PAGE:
“The bulk of our clients are large and medium-sized businesses working in the sectors of telecommunications, banks, insurance, energy, commerce and public administration. As a rule, all these kinds of companies have large flows of customers and are eager to save on customer service costs and run their business processes by entrusting the functions to us” the Lintel director said.
Seris says that the most popular in the country Telephone Directory 118 provides a very wide range of information about Lithuanian companies, organizations and state institutions, informing the directory’s customers about contact data, working hours, provided services and offered products. The directory’s information, both online and by phone, is being renewed and revised on a daily basis.
Recently, however, the flows of calls, the Lintel director general admits, have been on the decline. “The wide possibilities of finding the necessary information online have impacted the decrease,” Seris explains, adding, “The service, however, remains very popular when Internet is unavailable, when an Internet search does not yield the desired information, or when information is needed in a flash.”
In bids to provide more services, in May Lintel launched the provision of assistance and consultations to computer users by calling 118. The service is a part of the expansion of the possibilities of the trendy Directory Inquiry Service.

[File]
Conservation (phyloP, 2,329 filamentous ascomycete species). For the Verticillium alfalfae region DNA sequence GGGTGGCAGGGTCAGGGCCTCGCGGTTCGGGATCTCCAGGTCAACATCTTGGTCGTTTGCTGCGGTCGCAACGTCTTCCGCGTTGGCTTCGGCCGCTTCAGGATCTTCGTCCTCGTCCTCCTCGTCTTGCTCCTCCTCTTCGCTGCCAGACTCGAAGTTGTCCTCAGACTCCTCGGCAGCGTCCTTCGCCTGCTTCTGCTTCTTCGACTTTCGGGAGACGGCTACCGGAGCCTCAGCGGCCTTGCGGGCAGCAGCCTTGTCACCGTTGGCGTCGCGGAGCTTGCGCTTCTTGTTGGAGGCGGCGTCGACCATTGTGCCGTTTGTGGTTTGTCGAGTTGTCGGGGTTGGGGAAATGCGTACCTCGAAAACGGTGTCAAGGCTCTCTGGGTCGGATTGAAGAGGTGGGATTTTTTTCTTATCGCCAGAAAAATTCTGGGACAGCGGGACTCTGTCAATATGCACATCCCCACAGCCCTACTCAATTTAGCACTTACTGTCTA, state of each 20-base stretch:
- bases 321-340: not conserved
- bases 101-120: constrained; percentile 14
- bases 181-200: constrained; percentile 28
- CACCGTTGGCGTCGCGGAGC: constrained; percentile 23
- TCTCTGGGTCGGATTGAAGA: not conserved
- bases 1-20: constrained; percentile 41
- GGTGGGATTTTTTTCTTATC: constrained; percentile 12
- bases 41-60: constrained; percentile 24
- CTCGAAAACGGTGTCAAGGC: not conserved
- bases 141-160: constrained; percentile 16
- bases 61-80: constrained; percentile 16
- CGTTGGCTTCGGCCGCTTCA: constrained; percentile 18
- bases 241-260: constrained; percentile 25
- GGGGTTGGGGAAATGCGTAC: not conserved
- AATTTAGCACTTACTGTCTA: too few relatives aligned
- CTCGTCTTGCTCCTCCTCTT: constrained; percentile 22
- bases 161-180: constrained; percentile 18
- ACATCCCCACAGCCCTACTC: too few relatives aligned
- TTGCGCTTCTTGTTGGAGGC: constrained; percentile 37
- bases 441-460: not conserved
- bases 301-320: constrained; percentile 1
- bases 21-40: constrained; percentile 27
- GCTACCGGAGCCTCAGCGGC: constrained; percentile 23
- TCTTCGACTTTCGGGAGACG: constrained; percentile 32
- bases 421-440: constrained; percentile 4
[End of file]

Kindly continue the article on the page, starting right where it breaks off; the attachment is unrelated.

Its consultants from now on not only provide information about companies, services, products, transport schedules, but also help consumers to protect their computers against viruses and other harmful content. The 118 consultants, specializing in computer use, advise callers on how to protect themselves when buying online, configure a wireless Internet network or restore lost data.
Remigijus Seris explains the necessity of the new service: “Most computer problems can be fixed in just a few minutes, as around 80 percent of problems stemming from computer crashes can be resolved over the phone or through a remote connection, while to others we will offer to take advantage of the services of our specialists who travel on-site to a customer’s home.”